Pizzeck was surprised at the men's morale. The French had beaten them the day before, but they were ready to fight again.

And they would, he just wished the damned rain would ease up!

The forward patrols arrived at the top of a ridge, before them, across a valley, they could see campfires. It appeared that the English were done running.

"I think they are holding here to let their trains escape through the forest,³ then they will fall back. Advance your men d'Erlon, let us see what this Wellington has in mind." Napoléon was impatient, with the weather, with his generals, and with the slowness of his army's movements. He feared that the English and their allies would vanish in the night. He needed to end this, now!

The commander of I Corps nodded and sent his aides out to have the only division that had come up so far push north. He couldn't imagine what the Emperor had in mind, it was getting dark, the rain had soaked everything, even the main road was covered in mud.

Within moments d'Erlon saw his troops deploying into columns in the fields by the main road. As the drums signaled the advance, everyone near the Emperor held their breath.

The roar of English cannon all along the ridge to the north answered the Emperor's concerns. Wellington was going nowhere. There would be a battle on the morrow.

A battle to decide the fate of France.

¹ Caption translation: On the Eve of Waterloo, Napoleon at the head of his Service Squadrons gives chase to the English Army, by Henri Chartier.
² Meaning Generalfeldmarschall von Blücher.
³ The Forêt de Soignes lies just south of Brussels, far more extensive in those days, Napoléon thought Wellington was insane for offering battle with forest to his rear. However, Wellington knew that the forest offered no real impediment to the movement of either troops or artillery.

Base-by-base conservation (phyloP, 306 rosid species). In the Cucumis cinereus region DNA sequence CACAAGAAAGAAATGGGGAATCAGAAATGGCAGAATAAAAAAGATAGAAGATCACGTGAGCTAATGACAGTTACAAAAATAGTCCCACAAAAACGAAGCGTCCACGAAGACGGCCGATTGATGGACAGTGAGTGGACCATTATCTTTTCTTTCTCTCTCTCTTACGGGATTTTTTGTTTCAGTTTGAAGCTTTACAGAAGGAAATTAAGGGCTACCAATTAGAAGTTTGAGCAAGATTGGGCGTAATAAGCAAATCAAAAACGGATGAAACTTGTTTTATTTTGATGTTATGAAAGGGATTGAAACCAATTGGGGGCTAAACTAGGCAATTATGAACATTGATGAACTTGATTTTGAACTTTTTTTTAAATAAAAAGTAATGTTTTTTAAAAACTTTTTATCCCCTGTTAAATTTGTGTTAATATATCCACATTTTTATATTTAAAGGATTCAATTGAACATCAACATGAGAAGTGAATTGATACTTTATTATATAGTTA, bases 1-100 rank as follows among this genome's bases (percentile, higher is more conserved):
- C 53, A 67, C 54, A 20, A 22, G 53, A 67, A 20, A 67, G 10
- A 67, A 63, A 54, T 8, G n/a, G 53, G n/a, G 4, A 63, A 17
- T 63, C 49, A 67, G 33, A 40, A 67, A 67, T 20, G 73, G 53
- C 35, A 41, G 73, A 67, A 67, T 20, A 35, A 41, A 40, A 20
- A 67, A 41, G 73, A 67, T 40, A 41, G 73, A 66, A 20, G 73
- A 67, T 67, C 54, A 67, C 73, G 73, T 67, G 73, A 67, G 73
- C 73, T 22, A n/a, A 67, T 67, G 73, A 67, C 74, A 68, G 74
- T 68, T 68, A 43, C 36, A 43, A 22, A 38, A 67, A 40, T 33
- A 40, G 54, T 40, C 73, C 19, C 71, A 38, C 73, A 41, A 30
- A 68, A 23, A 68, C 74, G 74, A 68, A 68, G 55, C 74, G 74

1. The rain, the mud & the occasional grapeshot. A good mental picture that's better to read about.

  2. One wonders if victory was ever possible if Napoleon and his leaders were tearing at each other so even prior to the main battle. Certainly in the business world, a lack of unity usually presages a failure.

    Hiking in the rain is miserable. I can only imagine with a full kit, wool uniform, and nothing to repel the rain.

    And mud. So much mud.

    1. The business world is nothing like a 19th Century army led by an Emperor who expects his commands to be obeyed without question. Also, none of those men were at their best, they were, after all, taking part in a massive gamble where failure could mean loss of life after the campaign was over.

      Both De la Bédoyère and Ney were shot by a Bourbon firing squad after Napoléon's second abdication. Many other officers fled the country to avoid that. A number of others were exiled or proscribed by being sent to the countryside and watched constantly by the police.

      Given the circumstances, it's understandable why they might be a bit "testy" with each other.

    2. Shot by a firing squad... that is a high stakes game they were playing.
      That kind of "power" high stakes game never seems to go out of style judging by today...

    3. Perhaps it is just that I do not understand that mindset, Sarge. I am not a gambling man at all, and the allure of power has never appealed to me. Gambling with one's life for power and position seems far too risky to me.

    4. I get that, I've never been a gambling man, don't understand the attraction. The allure of power? An illusion if you ask me, and I'm pretty risk-averse in most things.

    5. The allure of power? Look at the news over the last few years and notice the people who are above the law.

      The United States of America invaded and occupied Iraq because someone with the power wanted to, we spent a generation in Afghanistan for the same reason. That's power. Plus someone made a lot of money from those invasions.

      All those rich & powerful who went to Jeffrey Epstein for their fun knowing that they will be protected from their crimes. That's the power to do what you want & not seriously worry about it.

    6. There is no punishment ...

      In this life.

  3. My feet and legs hurt after reading that.

    1. Then I've done my job, putting the reader there. Thanks, Joe.

  4. I believe all of Napoleon's officers swore fealty to the restored king and when they were captured supporting the 100 days they could expect nothing less than a bullet in the head. This of course led the French to do what they do best in a victory they had nothing or little to do with gaining and pissing it all away via the Ultras. Having learned nothing and vowing to never forget, they made war on the people their first priority when restored to office.

    Oh, and Borepatch has question for you over at his place.


    1. The Bourbons were not the most forgiving of people at their best. Lop off the king's head, yes, they held a grudge. But they did piss away the chance to stay in power.